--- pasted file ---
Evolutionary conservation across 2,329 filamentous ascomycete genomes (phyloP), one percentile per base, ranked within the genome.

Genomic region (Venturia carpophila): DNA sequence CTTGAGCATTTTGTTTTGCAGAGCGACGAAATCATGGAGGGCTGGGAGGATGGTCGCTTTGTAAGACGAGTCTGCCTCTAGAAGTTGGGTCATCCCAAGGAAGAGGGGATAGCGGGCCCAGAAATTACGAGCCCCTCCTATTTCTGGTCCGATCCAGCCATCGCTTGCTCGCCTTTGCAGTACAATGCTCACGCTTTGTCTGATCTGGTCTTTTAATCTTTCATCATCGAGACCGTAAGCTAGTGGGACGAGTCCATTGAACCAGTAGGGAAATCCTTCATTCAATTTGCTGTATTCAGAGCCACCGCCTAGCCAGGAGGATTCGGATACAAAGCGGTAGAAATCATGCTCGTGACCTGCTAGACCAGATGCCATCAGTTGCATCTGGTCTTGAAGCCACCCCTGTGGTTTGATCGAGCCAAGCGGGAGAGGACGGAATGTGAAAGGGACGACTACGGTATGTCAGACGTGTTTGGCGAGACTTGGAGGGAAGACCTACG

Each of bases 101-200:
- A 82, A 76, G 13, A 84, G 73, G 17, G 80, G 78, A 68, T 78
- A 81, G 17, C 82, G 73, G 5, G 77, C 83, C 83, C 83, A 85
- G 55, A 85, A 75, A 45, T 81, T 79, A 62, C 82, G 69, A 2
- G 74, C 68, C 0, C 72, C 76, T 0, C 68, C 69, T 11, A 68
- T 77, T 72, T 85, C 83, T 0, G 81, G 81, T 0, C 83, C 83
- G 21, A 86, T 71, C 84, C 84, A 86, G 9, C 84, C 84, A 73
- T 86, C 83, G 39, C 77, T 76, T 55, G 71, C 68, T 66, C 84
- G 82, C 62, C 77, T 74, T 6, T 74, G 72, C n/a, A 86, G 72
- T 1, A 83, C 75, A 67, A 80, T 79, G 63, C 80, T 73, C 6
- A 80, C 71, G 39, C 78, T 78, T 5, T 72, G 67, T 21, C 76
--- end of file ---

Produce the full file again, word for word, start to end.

Evolutionary conservation across 2,329 filamentous ascomycete genomes (phyloP), one percentile per base, ranked within the genome.

Genomic region (Venturia carpophila): DNA sequence CTTGAGCATTTTGTTTTGCAGAGCGACGAAATCATGGAGGGCTGGGAGGATGGTCGCTTTGTAAGACGAGTCTGCCTCTAGAAGTTGGGTCATCCCAAGGAAGAGGGGATAGCGGGCCCAGAAATTACGAGCCCCTCCTATTTCTGGTCCGATCCAGCCATCGCTTGCTCGCCTTTGCAGTACAATGCTCACGCTTTGTCTGATCTGGTCTTTTAATCTTTCATCATCGAGACCGTAAGCTAGTGGGACGAGTCCATTGAACCAGTAGGGAAATCCTTCATTCAATTTGCTGTATTCAGAGCCACCGCCTAGCCAGGAGGATTCGGATACAAAGCGGTAGAAATCATGCTCGTGACCTGCTAGACCAGATGCCATCAGTTGCATCTGGTCTTGAAGCCACCCCTGTGGTTTGATCGAGCCAAGCGGGAGAGGACGGAATGTGAAAGGGACGACTACGGTATGTCAGACGTGTTTGGCGAGACTTGGAGGGAAGACCTACG

Each of bases 101-200:
- A 82, A 76, G 13, A 84, G 73, G 17, G 80, G 78, A 68, T 78
- A 81, G 17, C 82, G 73, G 5, G 77, C 83, C 83, C 83, A 85
- G 55, A 85, A 75, A 45, T 81, T 79, A 62, C 82, G 69, A 2
- G 74, C 68, C 0, C 72, C 76, T 0, C 68, C 69, T 11, A 68
- T 77, T 72, T 85, C 83, T 0, G 81, G 81, T 0, C 83, C 83
- G 21, A 86, T 71, C 84, C 84, A 86, G 9, C 84, C 84, A 73
- T 86, C 83, G 39, C 77, T 76, T 55, G 71, C 68, T 66, C 84
- G 82, C 62, C 77, T 74, T 6, T 74, G 72, C n/a, A 86, G 72
- T 1, A 83, C 75, A 67, A 80, T 79, G 63, C 80, T 73, C 6
- A 80, C 71, G 39, C 78, T 78, T 5, T 72, G 67, T 21, C 76